There’s no cohesion, no rationale why one event that transpires leads to the one directly following it. It’s a big, monstrous waste of time, energy, resources and talent, The Dark Tower a forgettable misfire that does injustice to King’s source material and sadly belongs in the bargain bin collecting dust.
Bigelow brings Detroit home, showing how this historical scar on the American Dream deserves to be far more than an abhorrent footnote. Make no mistake, there might not be a more important motion picture released this year.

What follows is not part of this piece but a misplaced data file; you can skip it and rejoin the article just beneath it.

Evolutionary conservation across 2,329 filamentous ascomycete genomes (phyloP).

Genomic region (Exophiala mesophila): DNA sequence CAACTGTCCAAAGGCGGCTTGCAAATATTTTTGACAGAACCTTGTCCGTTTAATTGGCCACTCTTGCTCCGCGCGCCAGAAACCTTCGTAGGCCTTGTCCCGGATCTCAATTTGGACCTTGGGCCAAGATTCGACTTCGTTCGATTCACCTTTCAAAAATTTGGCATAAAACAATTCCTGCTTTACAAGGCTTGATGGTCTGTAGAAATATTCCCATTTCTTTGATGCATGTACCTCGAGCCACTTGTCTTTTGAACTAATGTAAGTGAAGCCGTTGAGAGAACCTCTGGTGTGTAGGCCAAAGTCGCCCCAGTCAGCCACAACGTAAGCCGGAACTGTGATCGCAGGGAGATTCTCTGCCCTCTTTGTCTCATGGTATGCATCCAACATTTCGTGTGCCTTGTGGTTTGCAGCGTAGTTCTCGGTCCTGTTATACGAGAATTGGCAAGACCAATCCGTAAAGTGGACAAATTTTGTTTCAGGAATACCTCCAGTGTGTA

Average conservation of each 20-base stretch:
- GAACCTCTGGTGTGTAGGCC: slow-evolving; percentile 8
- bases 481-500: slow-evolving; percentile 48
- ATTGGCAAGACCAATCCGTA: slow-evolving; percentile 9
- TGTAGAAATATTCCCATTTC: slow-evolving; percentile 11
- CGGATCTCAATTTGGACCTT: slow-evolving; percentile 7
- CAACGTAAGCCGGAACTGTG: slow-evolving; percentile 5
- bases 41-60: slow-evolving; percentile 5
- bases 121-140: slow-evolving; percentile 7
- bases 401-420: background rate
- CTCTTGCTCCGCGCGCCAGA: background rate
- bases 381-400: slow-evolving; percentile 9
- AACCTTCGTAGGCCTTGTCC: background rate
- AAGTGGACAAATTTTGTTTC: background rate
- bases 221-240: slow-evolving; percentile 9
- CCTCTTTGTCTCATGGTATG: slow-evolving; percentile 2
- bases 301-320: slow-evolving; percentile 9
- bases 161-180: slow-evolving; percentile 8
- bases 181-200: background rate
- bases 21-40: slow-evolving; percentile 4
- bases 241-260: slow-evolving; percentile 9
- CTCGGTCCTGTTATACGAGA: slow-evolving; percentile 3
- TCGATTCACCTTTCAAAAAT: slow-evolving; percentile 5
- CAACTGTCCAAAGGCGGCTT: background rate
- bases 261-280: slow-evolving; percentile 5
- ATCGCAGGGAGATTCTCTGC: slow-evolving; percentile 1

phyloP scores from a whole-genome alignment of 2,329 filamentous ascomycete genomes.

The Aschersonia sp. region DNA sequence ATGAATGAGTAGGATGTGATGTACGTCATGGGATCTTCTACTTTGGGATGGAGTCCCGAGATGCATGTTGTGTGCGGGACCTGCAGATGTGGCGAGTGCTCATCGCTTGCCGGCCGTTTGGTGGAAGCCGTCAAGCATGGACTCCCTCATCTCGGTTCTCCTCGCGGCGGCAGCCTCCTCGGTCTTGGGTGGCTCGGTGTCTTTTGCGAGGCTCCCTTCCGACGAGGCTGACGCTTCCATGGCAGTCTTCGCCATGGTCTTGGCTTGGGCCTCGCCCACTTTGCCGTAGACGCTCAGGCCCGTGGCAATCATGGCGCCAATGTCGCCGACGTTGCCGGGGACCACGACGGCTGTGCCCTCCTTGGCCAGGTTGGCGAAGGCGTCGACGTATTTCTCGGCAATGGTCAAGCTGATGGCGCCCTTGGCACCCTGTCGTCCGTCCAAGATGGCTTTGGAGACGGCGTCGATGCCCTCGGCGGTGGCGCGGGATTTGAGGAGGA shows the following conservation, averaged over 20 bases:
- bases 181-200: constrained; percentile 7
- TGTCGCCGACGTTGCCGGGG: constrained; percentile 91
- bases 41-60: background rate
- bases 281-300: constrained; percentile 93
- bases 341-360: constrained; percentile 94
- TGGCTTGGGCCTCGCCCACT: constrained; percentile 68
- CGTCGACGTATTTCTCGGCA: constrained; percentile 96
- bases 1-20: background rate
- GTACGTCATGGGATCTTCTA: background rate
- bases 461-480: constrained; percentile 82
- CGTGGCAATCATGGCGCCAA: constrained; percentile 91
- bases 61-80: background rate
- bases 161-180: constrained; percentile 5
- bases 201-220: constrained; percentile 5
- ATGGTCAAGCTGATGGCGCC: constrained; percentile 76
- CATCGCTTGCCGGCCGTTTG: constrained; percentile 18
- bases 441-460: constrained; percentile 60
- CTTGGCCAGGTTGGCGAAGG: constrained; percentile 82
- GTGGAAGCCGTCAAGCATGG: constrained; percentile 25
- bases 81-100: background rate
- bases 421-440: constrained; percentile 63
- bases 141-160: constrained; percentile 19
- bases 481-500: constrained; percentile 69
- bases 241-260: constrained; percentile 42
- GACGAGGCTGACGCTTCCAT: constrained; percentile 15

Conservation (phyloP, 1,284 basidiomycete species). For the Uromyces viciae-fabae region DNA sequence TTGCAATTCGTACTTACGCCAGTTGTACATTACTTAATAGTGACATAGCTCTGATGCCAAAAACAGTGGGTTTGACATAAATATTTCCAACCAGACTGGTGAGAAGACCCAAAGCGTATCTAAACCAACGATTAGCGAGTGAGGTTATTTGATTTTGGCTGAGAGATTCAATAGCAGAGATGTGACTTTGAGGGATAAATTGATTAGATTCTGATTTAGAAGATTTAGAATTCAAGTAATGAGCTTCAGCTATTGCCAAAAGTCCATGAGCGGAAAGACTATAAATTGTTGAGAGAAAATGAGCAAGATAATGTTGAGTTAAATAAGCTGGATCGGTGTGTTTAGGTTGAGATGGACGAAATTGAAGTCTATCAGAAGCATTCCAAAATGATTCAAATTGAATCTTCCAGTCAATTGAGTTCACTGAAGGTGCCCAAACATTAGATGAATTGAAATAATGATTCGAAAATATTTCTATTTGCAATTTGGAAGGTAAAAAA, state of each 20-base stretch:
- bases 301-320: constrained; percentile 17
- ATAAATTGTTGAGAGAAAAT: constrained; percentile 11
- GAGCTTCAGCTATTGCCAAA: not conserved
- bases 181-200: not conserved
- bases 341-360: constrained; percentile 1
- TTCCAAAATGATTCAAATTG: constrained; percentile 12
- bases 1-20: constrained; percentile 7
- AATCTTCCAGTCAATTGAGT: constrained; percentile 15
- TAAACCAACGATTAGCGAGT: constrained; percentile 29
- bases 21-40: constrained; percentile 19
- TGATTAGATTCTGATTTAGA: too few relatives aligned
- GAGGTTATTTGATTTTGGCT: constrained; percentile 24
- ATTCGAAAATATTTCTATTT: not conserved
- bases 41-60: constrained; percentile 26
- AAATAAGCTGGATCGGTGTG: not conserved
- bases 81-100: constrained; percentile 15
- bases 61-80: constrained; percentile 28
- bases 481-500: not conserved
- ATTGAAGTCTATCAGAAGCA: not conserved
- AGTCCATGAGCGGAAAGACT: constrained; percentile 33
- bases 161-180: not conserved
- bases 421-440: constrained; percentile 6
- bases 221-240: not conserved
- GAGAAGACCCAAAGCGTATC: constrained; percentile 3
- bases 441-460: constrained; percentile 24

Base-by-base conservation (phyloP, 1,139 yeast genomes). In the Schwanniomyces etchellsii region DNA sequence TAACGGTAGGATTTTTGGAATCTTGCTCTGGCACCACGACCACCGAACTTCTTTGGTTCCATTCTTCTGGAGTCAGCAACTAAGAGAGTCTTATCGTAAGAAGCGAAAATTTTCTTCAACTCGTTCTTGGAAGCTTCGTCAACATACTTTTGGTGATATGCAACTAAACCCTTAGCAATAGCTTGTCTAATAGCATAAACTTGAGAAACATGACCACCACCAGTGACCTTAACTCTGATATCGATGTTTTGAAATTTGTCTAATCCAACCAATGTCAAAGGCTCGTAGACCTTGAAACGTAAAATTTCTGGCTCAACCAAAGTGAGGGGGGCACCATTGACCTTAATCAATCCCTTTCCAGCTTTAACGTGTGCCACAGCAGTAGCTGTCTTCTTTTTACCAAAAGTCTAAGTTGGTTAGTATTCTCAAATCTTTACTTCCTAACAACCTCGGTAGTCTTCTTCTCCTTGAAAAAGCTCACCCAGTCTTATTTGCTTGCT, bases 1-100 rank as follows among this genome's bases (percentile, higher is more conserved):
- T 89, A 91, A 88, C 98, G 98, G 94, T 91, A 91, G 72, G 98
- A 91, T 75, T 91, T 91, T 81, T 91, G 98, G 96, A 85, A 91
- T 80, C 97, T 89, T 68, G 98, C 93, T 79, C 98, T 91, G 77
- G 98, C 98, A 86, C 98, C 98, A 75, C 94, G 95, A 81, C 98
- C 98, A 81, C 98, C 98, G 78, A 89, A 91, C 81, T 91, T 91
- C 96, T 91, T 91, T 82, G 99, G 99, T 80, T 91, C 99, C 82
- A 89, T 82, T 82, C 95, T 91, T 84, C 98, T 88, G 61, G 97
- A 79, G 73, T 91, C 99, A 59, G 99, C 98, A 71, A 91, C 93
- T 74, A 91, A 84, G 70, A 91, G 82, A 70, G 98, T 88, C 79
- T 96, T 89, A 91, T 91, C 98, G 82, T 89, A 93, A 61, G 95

But when An Inconvenient Sequel works it does so magnificently, especially when it calls back to the more controversial aspects of its predecessor and shows in no uncertain terms just how quickly some of those dire predictions are coming to pass.
As a B-grade exploitation thriller made in the style of ‘80s grindhouse mainstays, Kidnap gets the job done. Prieto doesn’t hide that his movie is basically the second part of an old school drive-in theatre double-bill, and as such he doesn’t shirk on the elements that would hopefully get viewers to stay awake well after midnight if they were giving it a look.